The French food safety system is traditionally based on several principles, such as the integrated “field to fork” approach, operator responsibility, product identification and traceability. The objective of this system is to ensure food safety and quality, animal health and welfare, and plant protection and well-being.
In 2010, COFRAC, the French accreditation body endorsed French veterinary and phytosanitary services on the basis of ISO/CEI 17020, acknowledging their qualities: rigor, good organization and operation, transparency and a modern approach.
The French system has a single chain of command based in Paris. The French Directorate General for Food (DGAL) has a national workforce of 5,500. This Directorate works very closely with the French Directorate General for Competition, Consumer affairs and Fraud Control (DGCCRF), in charge of labeling rules, quality grading, controlling pesticide residue in fruits and vegetables, etc.
In addition, the system relies on a diverse range of competencies, including 14,000 approved sanitary veterinarians, 25 national reference laboratories and over one hundred specialized test laboratories.
One of the characteristics of this system is the smart use of local actors including veterinarians and breeders that play the role of “sentinels”: they can detect outbreaks very quickly and immediately alert the competent authorities. This feature helps explain the ability of the French system to control outbreaks and is now being developed in other countries.
Every year, France implements several control plans dealing with foodstuff contamination of plant and/or animal origin. Inspectors also control all of the establishments and premises that are part of the food supply chain. Special inspections are conducted during the Christmas and summer holidays.
Monitoring and control plans provide a key indicator for the safety of foodstuffs and at the same time add value to the agricultural and agrifood products that France exports.
They aim to:
- collect data to evaluate consumers’ exposure to risk;
- ensure that attention continues to be paid to “sensitive” products;
- implement new programs for the evaluation of the sanitary situation;
- evaluate the quality of French products as a crisis prevention tool;
In addition, in the context of a unified European market and the free movement of goods, these programs respond to the request for harmonized controls across Europe seeking to ensure a uniform sanitary status for all Member States. With this goal in mind, every year at the end of March, each Member State submits to the European Commission an overview of its activities in the preceding year. Official controls are carried out regularly on a risk basis according to EU regulations. Since 2009, a risk grade is calculated for each establishment or facility on the food chain, which are ranked according to four different levels (from level I – low risk – to level IV – high risk). This ranking takes into account the theoretical risks (linked to the process or the type of product), production volume, consumer sensitivity (e.g. children) and the score awarded following the previous inspection.The inspections are performed with three different purposes: prevention, improvement and sanction.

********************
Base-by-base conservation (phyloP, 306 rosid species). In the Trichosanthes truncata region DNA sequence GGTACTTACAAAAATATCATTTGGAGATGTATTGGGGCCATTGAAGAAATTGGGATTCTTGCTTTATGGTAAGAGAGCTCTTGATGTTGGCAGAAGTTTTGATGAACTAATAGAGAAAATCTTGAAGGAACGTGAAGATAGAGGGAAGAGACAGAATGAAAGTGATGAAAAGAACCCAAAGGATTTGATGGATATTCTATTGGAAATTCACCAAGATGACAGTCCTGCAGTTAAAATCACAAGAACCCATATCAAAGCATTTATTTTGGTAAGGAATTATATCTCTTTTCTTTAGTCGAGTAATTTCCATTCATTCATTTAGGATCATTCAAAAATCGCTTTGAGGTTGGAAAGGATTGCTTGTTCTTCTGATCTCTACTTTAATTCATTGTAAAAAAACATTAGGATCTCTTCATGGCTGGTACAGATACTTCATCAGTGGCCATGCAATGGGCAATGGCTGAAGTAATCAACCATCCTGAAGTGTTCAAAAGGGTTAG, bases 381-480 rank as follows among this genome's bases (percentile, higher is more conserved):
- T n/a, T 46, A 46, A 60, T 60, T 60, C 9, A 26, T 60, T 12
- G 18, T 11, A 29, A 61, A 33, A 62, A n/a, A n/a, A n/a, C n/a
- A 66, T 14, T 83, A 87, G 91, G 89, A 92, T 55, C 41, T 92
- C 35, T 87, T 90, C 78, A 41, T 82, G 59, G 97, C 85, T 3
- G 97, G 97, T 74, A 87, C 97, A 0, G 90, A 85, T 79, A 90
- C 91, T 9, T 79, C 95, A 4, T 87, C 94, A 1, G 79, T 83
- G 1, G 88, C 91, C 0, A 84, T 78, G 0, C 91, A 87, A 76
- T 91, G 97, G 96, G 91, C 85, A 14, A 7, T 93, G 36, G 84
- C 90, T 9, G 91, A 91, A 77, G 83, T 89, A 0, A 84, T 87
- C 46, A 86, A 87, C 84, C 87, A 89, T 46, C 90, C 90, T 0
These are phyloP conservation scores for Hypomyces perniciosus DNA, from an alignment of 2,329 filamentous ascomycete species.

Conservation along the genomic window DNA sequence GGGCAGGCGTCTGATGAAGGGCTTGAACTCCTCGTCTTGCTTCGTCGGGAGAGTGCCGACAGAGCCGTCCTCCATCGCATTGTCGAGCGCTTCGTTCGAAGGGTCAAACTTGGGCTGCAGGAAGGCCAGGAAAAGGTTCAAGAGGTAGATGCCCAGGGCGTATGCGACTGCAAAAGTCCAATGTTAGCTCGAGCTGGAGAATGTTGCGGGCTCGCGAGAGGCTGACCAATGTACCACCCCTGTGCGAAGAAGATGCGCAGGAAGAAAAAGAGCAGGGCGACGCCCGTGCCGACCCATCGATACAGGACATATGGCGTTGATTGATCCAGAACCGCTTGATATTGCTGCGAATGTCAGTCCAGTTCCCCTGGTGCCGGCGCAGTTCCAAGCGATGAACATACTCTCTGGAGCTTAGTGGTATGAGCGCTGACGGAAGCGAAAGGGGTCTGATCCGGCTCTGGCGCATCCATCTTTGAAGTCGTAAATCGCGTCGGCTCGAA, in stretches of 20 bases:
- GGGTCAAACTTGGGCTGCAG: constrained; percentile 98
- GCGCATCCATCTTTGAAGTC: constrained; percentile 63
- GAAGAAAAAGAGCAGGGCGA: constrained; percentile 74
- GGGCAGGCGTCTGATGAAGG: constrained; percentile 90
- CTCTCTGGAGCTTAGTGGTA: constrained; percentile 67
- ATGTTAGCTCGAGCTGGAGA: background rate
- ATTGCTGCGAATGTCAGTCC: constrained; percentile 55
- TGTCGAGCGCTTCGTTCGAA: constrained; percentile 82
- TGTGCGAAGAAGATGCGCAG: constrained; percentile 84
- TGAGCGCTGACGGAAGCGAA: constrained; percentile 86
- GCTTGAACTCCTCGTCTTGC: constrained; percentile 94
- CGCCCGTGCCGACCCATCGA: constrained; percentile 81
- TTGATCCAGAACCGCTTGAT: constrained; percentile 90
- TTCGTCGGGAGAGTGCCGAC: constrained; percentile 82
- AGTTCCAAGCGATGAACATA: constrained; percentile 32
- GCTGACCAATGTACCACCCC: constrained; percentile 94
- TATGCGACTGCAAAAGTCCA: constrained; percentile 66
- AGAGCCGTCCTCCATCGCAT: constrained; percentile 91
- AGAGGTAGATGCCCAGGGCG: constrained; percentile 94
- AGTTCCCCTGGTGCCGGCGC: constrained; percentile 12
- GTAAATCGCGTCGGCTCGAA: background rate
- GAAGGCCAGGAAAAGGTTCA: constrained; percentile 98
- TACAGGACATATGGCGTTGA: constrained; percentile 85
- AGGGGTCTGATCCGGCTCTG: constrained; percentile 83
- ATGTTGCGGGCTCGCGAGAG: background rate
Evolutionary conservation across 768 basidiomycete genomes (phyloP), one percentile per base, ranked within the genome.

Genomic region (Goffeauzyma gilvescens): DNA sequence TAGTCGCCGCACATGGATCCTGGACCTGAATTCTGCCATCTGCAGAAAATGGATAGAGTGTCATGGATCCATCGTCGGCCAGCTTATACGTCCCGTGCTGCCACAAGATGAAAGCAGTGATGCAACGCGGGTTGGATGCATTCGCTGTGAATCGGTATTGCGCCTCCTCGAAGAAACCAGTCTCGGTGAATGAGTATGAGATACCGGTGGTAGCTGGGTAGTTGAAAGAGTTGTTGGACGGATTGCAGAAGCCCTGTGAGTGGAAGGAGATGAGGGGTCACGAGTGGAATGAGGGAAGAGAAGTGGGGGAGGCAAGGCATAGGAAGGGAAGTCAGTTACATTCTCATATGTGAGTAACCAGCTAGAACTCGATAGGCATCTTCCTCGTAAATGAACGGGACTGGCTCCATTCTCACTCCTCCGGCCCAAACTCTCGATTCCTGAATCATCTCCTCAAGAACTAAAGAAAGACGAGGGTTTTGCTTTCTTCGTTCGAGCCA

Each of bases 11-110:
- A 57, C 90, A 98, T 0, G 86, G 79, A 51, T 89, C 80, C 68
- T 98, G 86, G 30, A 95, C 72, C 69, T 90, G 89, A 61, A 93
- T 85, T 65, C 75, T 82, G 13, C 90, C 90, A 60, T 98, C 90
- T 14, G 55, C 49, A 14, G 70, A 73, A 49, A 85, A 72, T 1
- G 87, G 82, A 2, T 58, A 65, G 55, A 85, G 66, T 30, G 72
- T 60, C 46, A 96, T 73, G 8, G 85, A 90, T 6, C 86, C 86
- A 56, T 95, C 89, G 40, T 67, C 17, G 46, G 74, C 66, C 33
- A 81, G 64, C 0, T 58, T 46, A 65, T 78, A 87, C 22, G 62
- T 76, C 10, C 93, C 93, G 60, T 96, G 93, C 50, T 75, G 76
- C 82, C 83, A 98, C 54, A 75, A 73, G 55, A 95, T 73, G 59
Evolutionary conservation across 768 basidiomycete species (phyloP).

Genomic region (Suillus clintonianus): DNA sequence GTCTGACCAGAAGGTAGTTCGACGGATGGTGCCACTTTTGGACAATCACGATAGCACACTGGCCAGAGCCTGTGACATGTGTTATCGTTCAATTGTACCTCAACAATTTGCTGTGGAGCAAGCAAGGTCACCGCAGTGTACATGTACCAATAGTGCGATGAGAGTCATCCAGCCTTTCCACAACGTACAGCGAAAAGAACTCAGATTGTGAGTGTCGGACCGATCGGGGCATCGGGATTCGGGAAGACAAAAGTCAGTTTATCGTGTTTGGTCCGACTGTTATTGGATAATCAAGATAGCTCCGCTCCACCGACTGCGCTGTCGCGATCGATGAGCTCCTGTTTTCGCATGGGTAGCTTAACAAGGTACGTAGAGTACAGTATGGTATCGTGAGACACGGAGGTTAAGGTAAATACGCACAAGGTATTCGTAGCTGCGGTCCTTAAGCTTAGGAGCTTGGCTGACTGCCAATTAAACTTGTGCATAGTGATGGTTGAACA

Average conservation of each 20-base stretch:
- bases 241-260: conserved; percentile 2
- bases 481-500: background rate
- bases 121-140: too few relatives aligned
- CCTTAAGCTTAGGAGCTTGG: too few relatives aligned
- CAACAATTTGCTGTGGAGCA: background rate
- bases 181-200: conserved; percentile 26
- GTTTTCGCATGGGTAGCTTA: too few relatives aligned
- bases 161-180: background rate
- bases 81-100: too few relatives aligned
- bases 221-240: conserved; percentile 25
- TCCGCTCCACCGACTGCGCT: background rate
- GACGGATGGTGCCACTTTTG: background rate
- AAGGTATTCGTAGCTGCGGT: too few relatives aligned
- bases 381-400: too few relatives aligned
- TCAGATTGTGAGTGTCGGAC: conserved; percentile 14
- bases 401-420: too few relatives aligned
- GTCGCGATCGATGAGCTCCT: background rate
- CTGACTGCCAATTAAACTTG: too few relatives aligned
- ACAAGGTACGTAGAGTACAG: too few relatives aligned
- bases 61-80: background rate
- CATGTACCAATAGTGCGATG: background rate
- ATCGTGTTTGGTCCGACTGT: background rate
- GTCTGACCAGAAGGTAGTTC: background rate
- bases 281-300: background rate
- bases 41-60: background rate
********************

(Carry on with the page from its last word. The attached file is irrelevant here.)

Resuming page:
From field to fork
While several countries have a system that makes a distinction between farm produce and food products, the French system maintains a generalized approach. Inspection programs cover all food chain establishments, from the moment the products leave their point of primary production (or enter national soil in the case of imported products) until they reach the end consumer. This way of perceiving food production as a whole helps French authorities to ensure a very high level of food product quality.
Review of French Directorate-General for Food’s activities in 2012:
Data have been updated on March 15th, 2013.
Sanitary controls on food:
86,239 inspections (documentary based and/or on site) including :
- 38,362 in factory and school cafeterias and restaurants, with 5.63% formal requests for corrective action, 1.57% forced closures (partial or total) and 1.55% notices ;
- 18,558 in retail sector (including supermarkets and transport), with 5.44% formal requests for corrective action, 1.5% forced closures (partial or total) and 2.63% notices ;
- 104 tons of products seized.
- Under monitoring and control plans:
- 64,223 samples collected (testing to detect dioxins, bacteria, viruses, antibiotics, etc.).<doc2676|center>
Sanitary controls on livestock:
149,994 official checks on livestock farms or during transport, including :
- 86,885 sanitary inspections on cattle (to raise awareness) ;
- 23,160 inspections (animal welfare, livestock identification and health issues) ;
- 7,245 environmental inspections ;
- 17,100 samples collected (testing to detect salmonella in poultry).Follow-up of checks on livestock farms, initiated by livestock farmers :
- 160,000 prophylactic on-site visits to cattle herders ;
- 51,000 prophylactic on-site visits to sheep and goats herders ;
- 168,639 samples collected (testing salmonella in poultry farms).<doc2677|center>
Controls on veterinary drugs:
- 21,298 inspections focused on veterinary pharmaceutical issues (surveillance for the presence of residues and contaminants).
To learn more:
- From field to plate: sanitary controls on food
- Food safety in Europe: European Commission website
- Food safety – key themes (World Organization for animal health)